Presenting to the group with Zoomnot ready for prime time: [using ppt impress etc to present|Tips for using MS Powerpoint and LibreOffice Impress in your presentation]
This schedule last modified 2021.02.26 11:00
Chris Barnett, theory of recycling (GeorgeB to followup)
Chris Barnett, VP waste mgmt
GeorgeB to confirm date with Barnett
Mar 17, 2021
Why is Venus so bloody hot? The greenhouse effect. (Charlie Holbrow)
Mar 24, 2021
I. I. Robi, a story of scientific rags-to-riches (Dan Kleppner)
Dan K to supply summary
Mar 31, 2021
Flying Cars presented by Bill Passman. An overview of what is currently called “Flying Cars”, which includes Terrafugia's “roadable aircraft”, designed to drive from home to an airport and then fly like a General Aviation Light-Sport Aircraft (LSA). Other flying car efforts are aimed at VTOL air taxi fleets, personal VTOL vehicles, electric airplanes and autonomous cargo-VTOLs.
Technologies being used are folding wings, tilt-wings, tilt-rotors, tail-sitters, and power sources using battery electric drive, hybrid-electric drive, hydrogen, and fuel-cell power.
Bill will also present market hurdles, such as: battery technology, charging infrastructure, safety, heliport infrastructure, noise reduction, and FAA regulatory capabilities.
Apr 7, 2021
Telephone Switching Before Computers (Ken Pogran)
Apr 14, 2021
The Apollo Mission Presented by Fred Martin, ScD.; Dr. Martin served as the Apollo Software Project Manager while at the MIT Instrumentation Laboratory (now Draper Lab) and then pursued an industrial career in software analysis and management. History will surely record the voyage to the moon as being the greatest adventure of the 20th century. We will first examine our fascination with our closest neighbor and early speculation of travel through the writings of Jules Verne. We will discuss the principles of how a rocket works, gain an understanding of JFK’s decision and confidence to place a man on the Moon, and experience the Apollo Moon Project “first hand:” its methods, triumphs and surprises. Our resources will include Dr. Martin’s experiences within the Apollo Program and videos of the exciting minute-by-minute landing on the Moon’s surface.
Apr 21, 2021
Andrea Ghez; won Nobel Physics for black holes, Brian Green video has interview with her. JohnR has videos with Ghez (and will investigate applicability for LCTG) https://www.youtube.com/watch?v=YcPPGVigvZk This is an excellent description by Andrea Ghez (2020 Nobel Prize winner in Physics). It is 50 minutes long and is an excellent example of women in science. I think it is better than her interview with Brian Greene. It was given at the World Science Festival which is run by Greene
Apr 28, 2021
May 5, 2021
Space Debris: A Big Problem (Georg Kirchner) When the first satellites were launched some 60 years ago, space was more or less empty. However, the ever increasing launching activities since that now have created a rather crowded environment above our heads: More than 30.000 space debris objects – old / defunct satellites, upper stages of rockets, remaining parts after explosions of collisions etc. – are now orbiting in different altitudes, tracked by radar, laser and passive optical telescopes. The possibility of collisions is already rather high: Collision warning systems create already more than 1000 warnings per day (!) of close encounters between 2 objects – and sometimes this is TOO close – and a collision between two space debris objects, at velocities of 27.000 km/h, creates several 1000 new space debris parts…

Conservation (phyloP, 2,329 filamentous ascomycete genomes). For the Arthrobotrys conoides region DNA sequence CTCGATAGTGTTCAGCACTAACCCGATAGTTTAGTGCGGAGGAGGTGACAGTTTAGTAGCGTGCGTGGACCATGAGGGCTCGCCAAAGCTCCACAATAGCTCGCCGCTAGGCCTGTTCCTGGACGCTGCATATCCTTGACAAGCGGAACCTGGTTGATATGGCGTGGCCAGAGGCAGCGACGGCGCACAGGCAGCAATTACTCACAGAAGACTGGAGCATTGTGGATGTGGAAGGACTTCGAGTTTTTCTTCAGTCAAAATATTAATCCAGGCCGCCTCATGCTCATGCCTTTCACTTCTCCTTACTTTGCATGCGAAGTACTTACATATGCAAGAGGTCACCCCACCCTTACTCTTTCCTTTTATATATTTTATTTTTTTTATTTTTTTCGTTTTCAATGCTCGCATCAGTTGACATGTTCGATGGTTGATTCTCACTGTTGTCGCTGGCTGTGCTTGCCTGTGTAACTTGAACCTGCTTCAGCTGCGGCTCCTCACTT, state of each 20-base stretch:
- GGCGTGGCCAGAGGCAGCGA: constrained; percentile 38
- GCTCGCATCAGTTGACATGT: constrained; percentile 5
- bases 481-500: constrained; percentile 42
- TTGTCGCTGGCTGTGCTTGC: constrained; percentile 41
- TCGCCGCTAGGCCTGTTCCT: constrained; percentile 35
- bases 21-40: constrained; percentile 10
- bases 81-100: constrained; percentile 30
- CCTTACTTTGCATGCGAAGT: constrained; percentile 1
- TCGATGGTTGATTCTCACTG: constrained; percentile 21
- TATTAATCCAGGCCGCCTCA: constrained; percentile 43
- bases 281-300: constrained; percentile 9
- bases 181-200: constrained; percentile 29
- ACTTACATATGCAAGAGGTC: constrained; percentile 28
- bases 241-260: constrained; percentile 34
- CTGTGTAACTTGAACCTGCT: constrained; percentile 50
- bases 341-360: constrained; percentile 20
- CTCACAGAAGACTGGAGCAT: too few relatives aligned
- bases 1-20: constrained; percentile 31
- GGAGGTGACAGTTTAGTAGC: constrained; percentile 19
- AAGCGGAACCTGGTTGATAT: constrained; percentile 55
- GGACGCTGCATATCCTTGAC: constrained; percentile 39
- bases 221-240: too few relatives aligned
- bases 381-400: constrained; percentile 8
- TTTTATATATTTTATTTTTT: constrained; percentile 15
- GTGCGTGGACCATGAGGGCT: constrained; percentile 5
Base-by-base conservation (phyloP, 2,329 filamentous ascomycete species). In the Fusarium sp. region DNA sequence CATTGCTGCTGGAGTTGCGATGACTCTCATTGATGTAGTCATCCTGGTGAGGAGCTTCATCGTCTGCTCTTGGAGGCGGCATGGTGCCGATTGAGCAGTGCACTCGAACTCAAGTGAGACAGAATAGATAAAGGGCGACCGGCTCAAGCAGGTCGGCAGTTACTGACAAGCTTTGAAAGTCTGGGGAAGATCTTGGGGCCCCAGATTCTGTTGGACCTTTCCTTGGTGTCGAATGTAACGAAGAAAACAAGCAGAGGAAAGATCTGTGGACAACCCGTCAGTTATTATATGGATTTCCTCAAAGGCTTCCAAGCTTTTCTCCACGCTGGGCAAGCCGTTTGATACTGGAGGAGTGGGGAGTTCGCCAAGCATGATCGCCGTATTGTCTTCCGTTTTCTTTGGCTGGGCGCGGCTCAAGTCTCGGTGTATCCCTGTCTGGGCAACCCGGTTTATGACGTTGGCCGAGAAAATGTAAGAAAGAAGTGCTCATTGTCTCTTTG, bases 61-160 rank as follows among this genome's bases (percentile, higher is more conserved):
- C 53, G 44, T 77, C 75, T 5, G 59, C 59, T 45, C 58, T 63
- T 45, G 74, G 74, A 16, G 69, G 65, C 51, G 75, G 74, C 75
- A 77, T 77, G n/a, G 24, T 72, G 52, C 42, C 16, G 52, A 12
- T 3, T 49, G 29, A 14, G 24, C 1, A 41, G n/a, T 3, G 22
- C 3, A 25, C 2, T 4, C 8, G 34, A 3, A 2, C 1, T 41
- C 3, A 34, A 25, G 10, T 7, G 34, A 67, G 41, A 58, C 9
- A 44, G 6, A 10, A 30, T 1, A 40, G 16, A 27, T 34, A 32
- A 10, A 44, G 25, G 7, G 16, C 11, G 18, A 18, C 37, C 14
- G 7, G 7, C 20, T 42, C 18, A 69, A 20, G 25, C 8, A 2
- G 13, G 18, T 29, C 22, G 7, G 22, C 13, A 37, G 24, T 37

Satellite Laser Ranging (SLR) has demonstrated during the last years the capability of tracking such debris objects, helping to determine their accurate orbit, and also their tumbling motions – important features if you want to catch an old upper stage, and remove it from space. Dr. Georg Kirchner is a group leader at the Space Research Institute, Department of Satellite Geodesy, Austrian Academy of Sciences in Graz, Austria.
May 12, 2021
Ivor Morgan is willing to talk about his career in Antarctica, he has photos. It started with him being assigned to a radar station in UK after WWII, then to Antarctica for 2 years. [George Gamota]
Eli Brookner would like to present to the group “Fun Family Talk on Contributions of Radar to Winning WWII”. Abstract from Eli: Radar was in its infancy at the start of World War II. The British were using radar effectively along their coastline with a network of antennas on very tall towers to warn of approaching German aircraft, but they needed an invention that would allow radars to be small enough to fit on ships and aircraft. They came up with the cavity magnetron. However they looked to American manufacturing know-how and resources to mass produce this device in a hurry. After turndowns by all the major US firms, a small Boston newcomer, Raytheon Company, came up with a solution and ended up making 85% of all magnetrons used by the allies in the war, and changed the course of the war.
June 9, 2021
June 16, 2021
June 23, 2021
June 30, 2021
Orphaned (moved from 12/9/2020)
Computational Photography - changing what's used as a camera. link e.g., replacing DSLR with cellphones; more (Jonathan Goode?, Harry Forsdick?) (needs a lead)
Orphaned (moved from 11/11/2020)
How one builds a web application (e.g., using spreadsheets) (Harry Forsdick)
Orphaned Best of Freakonomics an interview with Steven Levitt and Stephen Dubner, moderated by Faith Salie. Recorded at the 92nd Street Y on May 2015. (Peter Albin has link to 70min video)
lctg_speaker_schedule.txt · Last modified: 2021.02.26 11:00 by smismi7